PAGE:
Yeah. Hmmmm. Poll suggests religious people support torture. Douglass identified religiosity as a hallmark of the cruelest of the cruel slaveholders. Islamic fanatics murder and terrorize in the name of religion. Fits the pattern I’d say.

Grow Fins on April 30, 2009 at 9:06 PM

Being an atheist I don’t mind your snarks about religion as much as you think I might, but I find your moral relativism between support for “torture” and the actions of islamic terrorists disgusting.

Scrappy on April 30, 2009 at 9:12 PM

Grow Fins on April 30, 2009 at 8:39 PM

You are a real piece of work. People like you think a dog with rabies should be picked up and carried to a vet.

People like me shoot the frickin’ dog.

Guess who lives longer?

Tim Zank on April 30, 2009 at 9:13 PM

Therein lies the problem. That is vague. Where is the line drawn on severe pain or suffering? Is scaring someone considered severe mental pain and suffering now? Might as well ban Halloween and most good horror movies then.

coyoterex on April 30, 2009 at 9:12 PM

By the very definition that he proposes, one could argue that Growing Fin’s posts here are intended to inflict mental pain on conservatives. Now certainly if we started t call him/her a torturer and one who supports torture he/she would object and say “that’s not torture”. Only he/she can draw that line I guess.

Scrappy on April 30, 2009 at 9:15 PM

Spare me the condescension

I was being ironic.

sometimes torture is necessary,

I have to mull that over, roll it around on the tongue, to let the full weight of it sink in. Sometimes torture is necessary. Funny isn’t it, how all of our codified systems of morality and law, all of our hopeful expressions of virtue, shy away from actually enshrining that sentiment into law as a “good.” Quite the opposite. If it’s so obvious, why do we hide it away in the dark?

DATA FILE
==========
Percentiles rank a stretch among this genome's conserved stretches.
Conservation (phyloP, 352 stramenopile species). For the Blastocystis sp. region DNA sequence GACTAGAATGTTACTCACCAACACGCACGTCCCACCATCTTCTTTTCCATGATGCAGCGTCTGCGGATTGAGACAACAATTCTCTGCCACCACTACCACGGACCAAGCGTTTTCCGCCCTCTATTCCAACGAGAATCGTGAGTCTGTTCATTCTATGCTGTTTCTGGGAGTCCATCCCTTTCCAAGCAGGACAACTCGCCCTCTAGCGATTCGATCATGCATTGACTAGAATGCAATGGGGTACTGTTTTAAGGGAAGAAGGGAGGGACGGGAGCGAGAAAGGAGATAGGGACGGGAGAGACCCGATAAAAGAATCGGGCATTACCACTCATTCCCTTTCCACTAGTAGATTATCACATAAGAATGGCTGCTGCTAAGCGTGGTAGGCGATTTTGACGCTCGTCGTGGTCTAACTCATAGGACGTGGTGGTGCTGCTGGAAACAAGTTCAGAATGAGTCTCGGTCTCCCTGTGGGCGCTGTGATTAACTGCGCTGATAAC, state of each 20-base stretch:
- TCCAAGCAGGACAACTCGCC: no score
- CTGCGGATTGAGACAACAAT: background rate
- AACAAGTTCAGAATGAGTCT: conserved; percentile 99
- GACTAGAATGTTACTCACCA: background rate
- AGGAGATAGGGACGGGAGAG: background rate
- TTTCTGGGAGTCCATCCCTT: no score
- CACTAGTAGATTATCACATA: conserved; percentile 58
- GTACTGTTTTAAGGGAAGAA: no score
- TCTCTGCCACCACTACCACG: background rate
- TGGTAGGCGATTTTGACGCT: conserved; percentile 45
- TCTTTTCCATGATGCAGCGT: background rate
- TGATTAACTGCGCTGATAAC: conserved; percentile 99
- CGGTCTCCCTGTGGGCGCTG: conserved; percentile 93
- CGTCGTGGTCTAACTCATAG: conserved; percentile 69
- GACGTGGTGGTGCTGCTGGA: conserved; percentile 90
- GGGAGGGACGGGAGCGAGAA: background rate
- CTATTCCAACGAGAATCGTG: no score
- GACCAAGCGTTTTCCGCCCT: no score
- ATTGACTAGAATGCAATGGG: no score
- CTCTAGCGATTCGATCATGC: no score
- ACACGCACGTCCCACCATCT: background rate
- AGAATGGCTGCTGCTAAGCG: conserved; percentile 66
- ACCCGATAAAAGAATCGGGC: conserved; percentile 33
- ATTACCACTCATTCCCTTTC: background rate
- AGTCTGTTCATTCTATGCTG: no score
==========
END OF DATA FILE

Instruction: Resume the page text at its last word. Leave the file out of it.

Why is that?

Do you not concede that the “dark tool” of torture contaminates those it touches, absolutely? That the triumph of our “values” in WW2 was sullied by the hundreds of thousands of innocents incinerated in cities?

But I guess that’s the modern quandary, isn’t it?

Grow Fins on April 30, 2009 at 9:16 PM

Christians have been persecuted for quite some time and know what real torture is.

Waterboarding is not torture.

cntrlfrk on April 30, 2009 at 9:18 PM

I’m with you scrappy, Grow Fins is torturing all of us. Unmercifully, I might add.

Tim Zank on April 30, 2009 at 9:22 PM

Certain lines should never be crossed. Torture is one of them. And interrogation is an art. A skilled interrogator has many more methods up his or her sleeve than terrorizing the suspect.

Grow Fins on April 30, 2009 at 9:02 PM

Interrogation is an art? I can agree with that. Which would make its definition and application a lot more arbitrary and therefore more open for interpretation than say if it were a science. Skilled interrogators have been using waterboarding as one of their methods with consent, approval, and under careful monitoring of psychologists whose expertise I find highly more credible than politicians and bureaucrats who have political axes to grind while they change definitions and laws to condemn opponents. Not foreign enemies of the state mind you, but political opponents.

However, I appreciate your willingness to engage. As for this:

Article 1.
1. For the purposes of this Convention, torture means any act by which severe pain or suffering, whether physical or mental, is intentionally inflicted on a person for such purposes as obtaining from him or a third person information or a confession

You believe waterboarding is at the level of severity with regards to pain and suffering to rise to torture?

anuts on April 30, 2009 at 9:22 PM

Scrappy

A bit ironic don’t you think that you find my “moral relativism” disgusting but your own quite defensible. Ah, humanity. Was it ever thus!

Grow Fins on April 30, 2009 at 9:22 PM

There is a quote from General Sherman I recalled. I did a search and found it on WIKI along with a couple others I hadn’t seen:

“War is the remedy our enemies have chosen, and I say let us give them all they want.”

“If the people raise a great howl against my barbarity and cruelty, I will answer that war is war, and not popularity seeking.”

“If they want eternal war, well and good; we accept the issue, and will dispossess them and put our friends in their place. I know thousands and millions of good people who at simple notice would come to North Alabama and accept the elegant houses and plantations there. If the people of Huntsville think different, let them persist in war three years longer, and then they will not be consulted. Three years ago by a little reflection and patience they could have had a hundred years of peace and prosperity, but they preferred war; very well. Last year they could have saved their slaves, but now it is too late.